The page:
From what I have written here this date, do you still contend that this is a repressive government, that oppression is the order of the day, and that you think that our President of the last 8 years when our national debt doubled, that we had such an influx of illegals and saw a reduction in our military that in turn saw a resurgence in Muslim activity that now we are trying to return to the last vestiges of the border we used to enjoy with the loss of hundreds of lives of our military and countless hundreds of billions of dollars that could have been used in support of our country instead of being plundered across the world. I tend to think that 'we are on the right path, that this nation cannot endure as a 'savior of the world', instead I am of the belief that 'We cannot continue to be the global babysitter, that we must contrast that with a form of border control that will extend the life of this country as we know it and for people to clamor wanting to be a part of this life in the United States of American not be 'an edifice of intimidation and oppression'. It's up to us. Let us unite or let us continue to fight among ourselves. If we continue to fight, it will be to the betterment of others.

As to your statement number 6, from what I have stated, do you not think that there has been a tone of retribution for a war that was completed over 150 years ago? Do yo want us white folks to continue to grovel at the feet of blacks? I think not, as I have already stated that the suffering of black people should not have existed, but as the war was over over 150 years ago, and there is no one alive in which I should be contrite to, it is not an equitable solution that I go before today's black people and continue to be subservient, pay homage for the wong doings of the forefathers, and yes it has also been said that the whites 'pay for their misdeeds'. I say, 'enough is enough'.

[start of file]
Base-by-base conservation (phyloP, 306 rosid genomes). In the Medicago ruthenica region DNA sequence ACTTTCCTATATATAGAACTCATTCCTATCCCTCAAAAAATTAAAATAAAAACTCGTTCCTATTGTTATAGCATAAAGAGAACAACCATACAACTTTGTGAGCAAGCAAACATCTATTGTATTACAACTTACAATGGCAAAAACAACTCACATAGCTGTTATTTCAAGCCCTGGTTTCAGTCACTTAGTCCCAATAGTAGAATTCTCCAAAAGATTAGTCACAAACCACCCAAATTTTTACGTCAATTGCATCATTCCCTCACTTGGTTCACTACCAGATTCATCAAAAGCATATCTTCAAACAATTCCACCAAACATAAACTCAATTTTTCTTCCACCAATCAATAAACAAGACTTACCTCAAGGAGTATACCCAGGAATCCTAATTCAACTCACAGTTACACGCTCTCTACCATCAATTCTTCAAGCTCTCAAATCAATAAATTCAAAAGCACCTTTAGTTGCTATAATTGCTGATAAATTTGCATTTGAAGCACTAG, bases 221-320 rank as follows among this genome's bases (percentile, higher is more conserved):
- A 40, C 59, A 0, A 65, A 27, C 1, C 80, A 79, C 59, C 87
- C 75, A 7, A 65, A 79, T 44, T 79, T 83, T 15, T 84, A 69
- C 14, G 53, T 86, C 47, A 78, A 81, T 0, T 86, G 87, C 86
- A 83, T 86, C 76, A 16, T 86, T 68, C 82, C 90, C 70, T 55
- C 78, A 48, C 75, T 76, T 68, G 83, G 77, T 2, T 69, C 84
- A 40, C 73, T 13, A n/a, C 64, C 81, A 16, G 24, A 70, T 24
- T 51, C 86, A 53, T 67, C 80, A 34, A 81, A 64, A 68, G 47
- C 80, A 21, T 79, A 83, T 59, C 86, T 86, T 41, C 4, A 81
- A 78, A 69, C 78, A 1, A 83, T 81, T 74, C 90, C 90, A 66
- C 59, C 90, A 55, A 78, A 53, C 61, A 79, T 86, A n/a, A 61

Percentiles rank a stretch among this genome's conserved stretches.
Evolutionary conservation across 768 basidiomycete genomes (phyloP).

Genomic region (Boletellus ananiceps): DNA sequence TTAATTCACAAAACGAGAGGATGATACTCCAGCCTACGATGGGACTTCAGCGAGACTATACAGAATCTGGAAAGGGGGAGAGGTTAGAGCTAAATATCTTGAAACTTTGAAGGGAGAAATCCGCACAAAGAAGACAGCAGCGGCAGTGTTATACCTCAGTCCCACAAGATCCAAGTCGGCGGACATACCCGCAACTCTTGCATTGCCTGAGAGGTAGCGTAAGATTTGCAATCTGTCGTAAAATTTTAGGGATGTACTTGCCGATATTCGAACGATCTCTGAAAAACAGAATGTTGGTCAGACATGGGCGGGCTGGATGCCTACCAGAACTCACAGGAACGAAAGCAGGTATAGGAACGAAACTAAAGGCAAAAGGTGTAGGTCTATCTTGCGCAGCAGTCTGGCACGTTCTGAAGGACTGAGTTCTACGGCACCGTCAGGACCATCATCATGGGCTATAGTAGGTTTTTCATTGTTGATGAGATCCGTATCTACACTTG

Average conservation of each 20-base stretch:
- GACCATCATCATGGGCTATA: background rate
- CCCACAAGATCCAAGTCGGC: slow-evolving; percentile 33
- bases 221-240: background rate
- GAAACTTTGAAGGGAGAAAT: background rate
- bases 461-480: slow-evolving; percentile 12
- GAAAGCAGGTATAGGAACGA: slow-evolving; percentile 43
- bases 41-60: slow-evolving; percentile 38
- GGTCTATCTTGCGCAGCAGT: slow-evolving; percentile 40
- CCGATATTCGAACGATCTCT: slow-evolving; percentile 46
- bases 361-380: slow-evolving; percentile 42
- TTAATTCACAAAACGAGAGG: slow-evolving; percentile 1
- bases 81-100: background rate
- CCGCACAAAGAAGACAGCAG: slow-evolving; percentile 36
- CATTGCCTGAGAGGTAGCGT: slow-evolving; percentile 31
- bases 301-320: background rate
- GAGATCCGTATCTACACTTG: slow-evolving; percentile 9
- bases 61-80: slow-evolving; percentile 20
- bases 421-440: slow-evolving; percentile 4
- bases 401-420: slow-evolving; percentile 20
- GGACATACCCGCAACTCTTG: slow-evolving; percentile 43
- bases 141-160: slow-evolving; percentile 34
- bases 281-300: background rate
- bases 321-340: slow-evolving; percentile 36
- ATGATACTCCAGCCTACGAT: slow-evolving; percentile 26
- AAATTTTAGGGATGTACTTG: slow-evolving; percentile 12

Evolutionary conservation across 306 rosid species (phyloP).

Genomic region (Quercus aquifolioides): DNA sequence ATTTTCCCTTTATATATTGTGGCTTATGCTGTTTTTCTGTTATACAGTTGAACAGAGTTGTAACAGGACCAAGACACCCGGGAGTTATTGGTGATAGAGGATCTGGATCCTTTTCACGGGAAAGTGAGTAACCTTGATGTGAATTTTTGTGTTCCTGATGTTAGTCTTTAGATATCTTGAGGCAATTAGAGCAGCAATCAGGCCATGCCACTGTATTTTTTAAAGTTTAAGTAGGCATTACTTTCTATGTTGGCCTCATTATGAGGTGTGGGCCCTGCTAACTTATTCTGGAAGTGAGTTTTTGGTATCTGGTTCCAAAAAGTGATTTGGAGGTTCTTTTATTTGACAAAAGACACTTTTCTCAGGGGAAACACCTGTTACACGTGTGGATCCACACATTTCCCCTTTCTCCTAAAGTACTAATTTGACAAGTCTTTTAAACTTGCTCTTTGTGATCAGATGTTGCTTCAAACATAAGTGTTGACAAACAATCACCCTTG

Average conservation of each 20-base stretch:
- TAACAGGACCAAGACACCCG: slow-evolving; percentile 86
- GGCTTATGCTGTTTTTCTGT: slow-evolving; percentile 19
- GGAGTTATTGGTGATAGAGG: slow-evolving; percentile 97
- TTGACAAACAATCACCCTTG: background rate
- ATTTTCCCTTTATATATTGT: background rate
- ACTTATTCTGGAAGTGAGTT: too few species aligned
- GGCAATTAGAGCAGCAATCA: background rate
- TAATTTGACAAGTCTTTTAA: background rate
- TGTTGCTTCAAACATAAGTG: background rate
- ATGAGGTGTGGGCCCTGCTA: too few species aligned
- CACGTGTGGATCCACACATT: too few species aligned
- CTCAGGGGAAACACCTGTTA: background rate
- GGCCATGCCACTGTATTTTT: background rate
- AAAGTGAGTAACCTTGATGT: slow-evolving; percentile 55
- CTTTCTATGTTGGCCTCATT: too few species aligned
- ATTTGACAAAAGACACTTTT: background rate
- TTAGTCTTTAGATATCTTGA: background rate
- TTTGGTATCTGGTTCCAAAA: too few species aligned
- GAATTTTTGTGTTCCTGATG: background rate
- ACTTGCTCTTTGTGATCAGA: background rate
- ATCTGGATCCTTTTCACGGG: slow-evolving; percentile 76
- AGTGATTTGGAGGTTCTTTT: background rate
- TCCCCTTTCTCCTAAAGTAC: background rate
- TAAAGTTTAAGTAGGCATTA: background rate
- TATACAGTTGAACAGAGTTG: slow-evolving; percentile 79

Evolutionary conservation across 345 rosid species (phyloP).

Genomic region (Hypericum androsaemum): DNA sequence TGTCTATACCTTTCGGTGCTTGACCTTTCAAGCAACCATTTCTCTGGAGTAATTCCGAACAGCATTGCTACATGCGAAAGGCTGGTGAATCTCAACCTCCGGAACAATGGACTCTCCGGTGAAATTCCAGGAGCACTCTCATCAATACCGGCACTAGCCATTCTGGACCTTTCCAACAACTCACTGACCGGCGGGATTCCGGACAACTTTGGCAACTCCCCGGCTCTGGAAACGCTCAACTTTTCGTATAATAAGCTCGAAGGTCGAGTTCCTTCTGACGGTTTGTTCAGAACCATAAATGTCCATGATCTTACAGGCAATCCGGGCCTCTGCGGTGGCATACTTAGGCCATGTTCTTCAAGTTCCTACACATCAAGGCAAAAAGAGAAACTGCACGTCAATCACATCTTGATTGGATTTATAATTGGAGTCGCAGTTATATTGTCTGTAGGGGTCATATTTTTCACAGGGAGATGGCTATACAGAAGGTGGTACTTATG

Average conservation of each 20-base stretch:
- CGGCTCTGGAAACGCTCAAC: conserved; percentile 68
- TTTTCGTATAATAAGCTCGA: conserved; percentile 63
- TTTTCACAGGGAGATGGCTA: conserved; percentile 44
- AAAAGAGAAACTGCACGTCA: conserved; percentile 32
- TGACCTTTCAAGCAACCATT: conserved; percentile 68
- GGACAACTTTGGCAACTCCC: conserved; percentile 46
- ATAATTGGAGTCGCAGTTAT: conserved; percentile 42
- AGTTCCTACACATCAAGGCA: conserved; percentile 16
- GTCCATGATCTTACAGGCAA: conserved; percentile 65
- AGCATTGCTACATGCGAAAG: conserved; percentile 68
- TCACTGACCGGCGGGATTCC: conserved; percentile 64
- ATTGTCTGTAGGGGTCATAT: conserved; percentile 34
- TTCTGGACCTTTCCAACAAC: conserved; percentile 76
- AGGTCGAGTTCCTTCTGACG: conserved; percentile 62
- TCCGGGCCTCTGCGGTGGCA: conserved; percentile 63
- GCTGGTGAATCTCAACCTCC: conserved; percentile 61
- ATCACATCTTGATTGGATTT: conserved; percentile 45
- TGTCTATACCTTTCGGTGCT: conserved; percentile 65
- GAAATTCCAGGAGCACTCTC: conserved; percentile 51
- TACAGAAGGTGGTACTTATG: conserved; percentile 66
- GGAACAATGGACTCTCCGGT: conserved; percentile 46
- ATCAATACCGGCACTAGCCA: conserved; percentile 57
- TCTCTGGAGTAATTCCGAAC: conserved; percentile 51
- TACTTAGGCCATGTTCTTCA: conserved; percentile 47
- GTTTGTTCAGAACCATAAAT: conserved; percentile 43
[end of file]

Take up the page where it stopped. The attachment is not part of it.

President Obama spent 8 years bowing and scraping to 'all of the inhabitants of this world' and what did it get him? In my opinion, he just made the United States the laughing stock of this world in which we live today.

At Item number 7: If you were to live just a short while in countries such as in general, the Middle East', you would sure appreciate what we have in this country verses the rest of the world.

And in reference to number 8: It should be about what the 'people of the Republic of California' as this is what this country is coming to, a 'Republic of California' or the United States of America and what it stand for. You can choose what form of government in which you want your existence to be, them or us. I would cast my vote in an existence of the United States of America.
As to your number 11, I did not say that every member of the NAACP was a communist and saw it as a way of life, but when a state charter comes out with a position that says 'down with all white folks', and 'blacks are the essence of our livelihood, weel what do you see as there 'sole purpose in life is', to coexist with 'people of another color or not. Yes I think that we should question these facts. To me the NAACP is a racist group just as any other group or organization that sees the black people as being superior to all others.